One size does not fit all when it comes to climate-related disasters; there can be many complexities when determining the right way to respond to each one. Most states, provinces, and regions have different strategies and systems in place that require your strategy to be flexible enough to adapt. 

Some large-scale disasters might call for a big, broad response, while others may require deeper support at a local level. Local grassroots organizations can create a substantial impact and their direct connection to the community allows them to identify local needs. However, those groups may take longer to identify and often don’t have the same scale as national and international relief organizations. Striking the right balance is key. 

Historic context should also be considered when deciding how to approach relief. This is incredibly clear in the case of the recent Maui fires. The distrust of government, stemming from the history of colonization and oppression of native Hawaiians and paired with their present-day slow response, has led to survivors organizing their own relief efforts. Your strategy should be flexible enough to consider the needs and wants of the impacted community in your response.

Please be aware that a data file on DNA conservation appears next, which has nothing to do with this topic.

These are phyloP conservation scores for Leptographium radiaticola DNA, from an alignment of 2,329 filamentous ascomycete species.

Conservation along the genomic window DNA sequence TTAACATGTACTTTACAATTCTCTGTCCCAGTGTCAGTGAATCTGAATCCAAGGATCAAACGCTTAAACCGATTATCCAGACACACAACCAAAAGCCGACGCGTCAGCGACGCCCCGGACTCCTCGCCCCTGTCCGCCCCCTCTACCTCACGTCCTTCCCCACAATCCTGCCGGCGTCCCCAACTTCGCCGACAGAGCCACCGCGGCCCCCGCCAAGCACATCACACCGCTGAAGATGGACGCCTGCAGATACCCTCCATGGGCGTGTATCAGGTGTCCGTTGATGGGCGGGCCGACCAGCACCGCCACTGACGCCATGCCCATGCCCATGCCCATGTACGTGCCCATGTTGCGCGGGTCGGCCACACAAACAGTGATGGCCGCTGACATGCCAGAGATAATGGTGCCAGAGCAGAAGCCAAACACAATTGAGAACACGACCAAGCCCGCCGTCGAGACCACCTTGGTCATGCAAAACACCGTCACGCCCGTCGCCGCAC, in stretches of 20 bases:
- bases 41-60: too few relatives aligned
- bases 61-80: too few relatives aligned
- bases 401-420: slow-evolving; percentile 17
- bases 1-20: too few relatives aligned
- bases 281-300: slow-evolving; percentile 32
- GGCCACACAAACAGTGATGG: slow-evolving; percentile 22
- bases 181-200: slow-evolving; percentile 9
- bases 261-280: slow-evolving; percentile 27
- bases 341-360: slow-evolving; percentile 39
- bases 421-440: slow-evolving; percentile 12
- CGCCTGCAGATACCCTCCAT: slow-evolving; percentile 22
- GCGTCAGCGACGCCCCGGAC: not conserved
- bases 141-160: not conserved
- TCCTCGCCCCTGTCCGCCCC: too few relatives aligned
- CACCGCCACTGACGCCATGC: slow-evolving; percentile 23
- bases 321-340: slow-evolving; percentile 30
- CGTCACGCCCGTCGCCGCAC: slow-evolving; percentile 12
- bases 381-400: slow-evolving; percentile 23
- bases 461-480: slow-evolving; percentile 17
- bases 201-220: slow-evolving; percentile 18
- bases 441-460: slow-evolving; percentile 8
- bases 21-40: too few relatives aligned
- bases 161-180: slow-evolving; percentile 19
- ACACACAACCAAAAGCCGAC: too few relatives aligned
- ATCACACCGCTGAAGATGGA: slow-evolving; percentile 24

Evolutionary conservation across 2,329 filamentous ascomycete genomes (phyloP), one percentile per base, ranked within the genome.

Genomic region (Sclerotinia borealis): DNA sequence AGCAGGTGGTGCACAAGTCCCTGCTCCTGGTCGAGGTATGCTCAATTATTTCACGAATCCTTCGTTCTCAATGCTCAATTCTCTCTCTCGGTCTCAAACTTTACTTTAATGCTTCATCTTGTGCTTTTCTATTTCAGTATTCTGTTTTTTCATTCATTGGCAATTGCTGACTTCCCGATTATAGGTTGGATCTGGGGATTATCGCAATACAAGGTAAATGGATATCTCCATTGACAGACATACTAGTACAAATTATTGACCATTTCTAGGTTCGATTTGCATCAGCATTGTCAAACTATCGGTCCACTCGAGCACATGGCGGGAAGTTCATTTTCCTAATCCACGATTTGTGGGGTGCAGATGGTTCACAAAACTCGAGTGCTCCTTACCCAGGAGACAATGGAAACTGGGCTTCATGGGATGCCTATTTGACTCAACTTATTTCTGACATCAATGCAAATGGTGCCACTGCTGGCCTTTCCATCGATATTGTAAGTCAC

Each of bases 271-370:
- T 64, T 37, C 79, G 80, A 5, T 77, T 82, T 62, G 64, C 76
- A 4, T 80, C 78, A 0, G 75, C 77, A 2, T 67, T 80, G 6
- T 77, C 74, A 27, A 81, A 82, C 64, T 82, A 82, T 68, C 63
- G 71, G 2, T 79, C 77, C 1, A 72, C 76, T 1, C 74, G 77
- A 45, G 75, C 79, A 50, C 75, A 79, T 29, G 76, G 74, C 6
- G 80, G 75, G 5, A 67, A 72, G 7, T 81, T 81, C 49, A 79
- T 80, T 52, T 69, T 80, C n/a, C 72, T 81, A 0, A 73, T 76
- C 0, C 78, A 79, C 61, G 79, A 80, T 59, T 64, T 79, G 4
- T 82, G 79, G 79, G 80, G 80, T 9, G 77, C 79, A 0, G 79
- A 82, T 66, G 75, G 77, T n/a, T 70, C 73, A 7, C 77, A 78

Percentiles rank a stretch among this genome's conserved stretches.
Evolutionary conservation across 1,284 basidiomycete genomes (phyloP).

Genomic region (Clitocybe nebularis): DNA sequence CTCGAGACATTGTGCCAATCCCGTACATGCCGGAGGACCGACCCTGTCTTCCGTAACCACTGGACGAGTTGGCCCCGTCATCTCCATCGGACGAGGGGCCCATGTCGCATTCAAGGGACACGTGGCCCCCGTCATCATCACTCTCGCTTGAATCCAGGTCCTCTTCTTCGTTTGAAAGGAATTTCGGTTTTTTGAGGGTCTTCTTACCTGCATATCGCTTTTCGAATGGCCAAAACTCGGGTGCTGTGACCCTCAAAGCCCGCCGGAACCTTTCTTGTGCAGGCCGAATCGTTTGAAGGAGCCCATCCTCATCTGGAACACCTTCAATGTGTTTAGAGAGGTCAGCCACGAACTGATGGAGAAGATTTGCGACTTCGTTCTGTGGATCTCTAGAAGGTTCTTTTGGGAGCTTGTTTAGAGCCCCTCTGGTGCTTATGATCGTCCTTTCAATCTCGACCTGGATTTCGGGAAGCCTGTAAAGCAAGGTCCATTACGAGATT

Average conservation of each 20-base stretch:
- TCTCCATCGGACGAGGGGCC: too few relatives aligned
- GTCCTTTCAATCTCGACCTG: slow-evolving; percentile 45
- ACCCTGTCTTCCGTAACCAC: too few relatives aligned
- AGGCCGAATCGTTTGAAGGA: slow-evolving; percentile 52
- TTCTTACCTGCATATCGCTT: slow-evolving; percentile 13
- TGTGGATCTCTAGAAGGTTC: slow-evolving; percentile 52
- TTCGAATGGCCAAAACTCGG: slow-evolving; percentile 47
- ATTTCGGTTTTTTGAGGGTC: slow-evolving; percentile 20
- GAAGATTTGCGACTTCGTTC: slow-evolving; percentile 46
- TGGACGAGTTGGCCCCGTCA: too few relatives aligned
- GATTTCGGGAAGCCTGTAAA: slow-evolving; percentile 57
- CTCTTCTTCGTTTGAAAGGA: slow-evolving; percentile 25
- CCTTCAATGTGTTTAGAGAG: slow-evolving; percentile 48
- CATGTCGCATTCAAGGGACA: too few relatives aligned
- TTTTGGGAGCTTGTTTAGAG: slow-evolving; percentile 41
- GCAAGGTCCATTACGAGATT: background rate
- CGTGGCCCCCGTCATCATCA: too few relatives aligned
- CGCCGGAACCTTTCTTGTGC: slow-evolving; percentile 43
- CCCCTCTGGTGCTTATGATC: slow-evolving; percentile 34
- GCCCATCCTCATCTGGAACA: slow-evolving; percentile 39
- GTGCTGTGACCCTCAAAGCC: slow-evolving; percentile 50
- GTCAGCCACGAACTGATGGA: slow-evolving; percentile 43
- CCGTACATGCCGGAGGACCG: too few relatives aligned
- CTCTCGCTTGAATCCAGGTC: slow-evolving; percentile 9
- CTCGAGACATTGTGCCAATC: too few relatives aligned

Your business has a specific set of skills, and those skills can be invaluable in an emergency situation. One comparative study found that countries that received help from organizations based on their core activities received aid faster and were able to recover stronger than countries that only received donations. 

Try to find unique angles of support based on what your business does well, which may not be addressed by typical disaster relief. Just look at Tide, whose Loads of Hope gives survivors the comfort of clean laundry after a disaster, or how GreenShield Health is providing free counselling services to Canadians affected by wildfires. You can also look for ways that your core capabilities can enhance the work being done by others. FedEx does this through its Delivering for Good program, which lends its logistics expertise to relief agencies.